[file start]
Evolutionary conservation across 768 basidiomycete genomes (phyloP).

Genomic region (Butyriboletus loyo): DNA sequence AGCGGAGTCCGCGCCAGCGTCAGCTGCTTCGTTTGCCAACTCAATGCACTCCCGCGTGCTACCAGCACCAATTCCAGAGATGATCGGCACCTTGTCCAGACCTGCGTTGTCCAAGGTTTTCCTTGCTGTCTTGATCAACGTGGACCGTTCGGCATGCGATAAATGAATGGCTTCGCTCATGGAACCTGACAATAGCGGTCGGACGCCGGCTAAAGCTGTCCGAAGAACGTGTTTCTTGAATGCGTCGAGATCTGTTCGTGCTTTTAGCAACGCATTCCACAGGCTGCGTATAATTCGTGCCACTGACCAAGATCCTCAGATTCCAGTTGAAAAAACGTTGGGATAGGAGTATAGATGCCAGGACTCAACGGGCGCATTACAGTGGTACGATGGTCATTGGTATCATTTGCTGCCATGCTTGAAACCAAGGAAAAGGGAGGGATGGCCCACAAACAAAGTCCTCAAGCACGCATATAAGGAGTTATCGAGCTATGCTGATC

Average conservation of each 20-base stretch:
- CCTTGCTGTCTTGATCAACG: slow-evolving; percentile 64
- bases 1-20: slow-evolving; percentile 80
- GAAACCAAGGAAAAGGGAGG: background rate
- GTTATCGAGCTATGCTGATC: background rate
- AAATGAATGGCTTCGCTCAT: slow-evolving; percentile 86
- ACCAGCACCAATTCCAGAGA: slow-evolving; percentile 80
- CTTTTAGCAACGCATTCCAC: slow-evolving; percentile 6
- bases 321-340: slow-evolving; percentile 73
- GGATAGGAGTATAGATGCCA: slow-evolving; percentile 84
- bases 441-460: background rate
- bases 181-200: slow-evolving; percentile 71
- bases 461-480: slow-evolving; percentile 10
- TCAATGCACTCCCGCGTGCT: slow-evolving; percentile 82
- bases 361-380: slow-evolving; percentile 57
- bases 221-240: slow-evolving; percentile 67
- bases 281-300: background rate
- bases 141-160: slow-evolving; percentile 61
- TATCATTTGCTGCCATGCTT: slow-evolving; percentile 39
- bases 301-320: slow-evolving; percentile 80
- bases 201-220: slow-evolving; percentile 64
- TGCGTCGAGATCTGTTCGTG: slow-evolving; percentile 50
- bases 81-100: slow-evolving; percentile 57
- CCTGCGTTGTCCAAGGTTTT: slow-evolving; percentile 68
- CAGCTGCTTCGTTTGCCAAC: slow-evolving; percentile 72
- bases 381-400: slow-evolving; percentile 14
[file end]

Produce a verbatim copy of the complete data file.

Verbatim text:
Evolutionary conservation across 768 basidiomycete genomes (phyloP).

Genomic region (Butyriboletus loyo): DNA sequence AGCGGAGTCCGCGCCAGCGTCAGCTGCTTCGTTTGCCAACTCAATGCACTCCCGCGTGCTACCAGCACCAATTCCAGAGATGATCGGCACCTTGTCCAGACCTGCGTTGTCCAAGGTTTTCCTTGCTGTCTTGATCAACGTGGACCGTTCGGCATGCGATAAATGAATGGCTTCGCTCATGGAACCTGACAATAGCGGTCGGACGCCGGCTAAAGCTGTCCGAAGAACGTGTTTCTTGAATGCGTCGAGATCTGTTCGTGCTTTTAGCAACGCATTCCACAGGCTGCGTATAATTCGTGCCACTGACCAAGATCCTCAGATTCCAGTTGAAAAAACGTTGGGATAGGAGTATAGATGCCAGGACTCAACGGGCGCATTACAGTGGTACGATGGTCATTGGTATCATTTGCTGCCATGCTTGAAACCAAGGAAAAGGGAGGGATGGCCCACAAACAAAGTCCTCAAGCACGCATATAAGGAGTTATCGAGCTATGCTGATC

Average conservation of each 20-base stretch:
- CCTTGCTGTCTTGATCAACG: slow-evolving; percentile 64
- bases 1-20: slow-evolving; percentile 80
- GAAACCAAGGAAAAGGGAGG: background rate
- GTTATCGAGCTATGCTGATC: background rate
- AAATGAATGGCTTCGCTCAT: slow-evolving; percentile 86
- ACCAGCACCAATTCCAGAGA: slow-evolving; percentile 80
- CTTTTAGCAACGCATTCCAC: slow-evolving; percentile 6
- bases 321-340: slow-evolving; percentile 73
- GGATAGGAGTATAGATGCCA: slow-evolving; percentile 84
- bases 441-460: background rate
- bases 181-200: slow-evolving; percentile 71
- bases 461-480: slow-evolving; percentile 10
- TCAATGCACTCCCGCGTGCT: slow-evolving; percentile 82
- bases 361-380: slow-evolving; percentile 57
- bases 221-240: slow-evolving; percentile 67
- bases 281-300: background rate
- bases 141-160: slow-evolving; percentile 61
- TATCATTTGCTGCCATGCTT: slow-evolving; percentile 39
- bases 301-320: slow-evolving; percentile 80
- bases 201-220: slow-evolving; percentile 64
- TGCGTCGAGATCTGTTCGTG: slow-evolving; percentile 50
- bases 81-100: slow-evolving; percentile 57
- CCTGCGTTGTCCAAGGTTTT: slow-evolving; percentile 68
- CAGCTGCTTCGTTTGCCAAC: slow-evolving; percentile 72
- bases 381-400: slow-evolving; percentile 14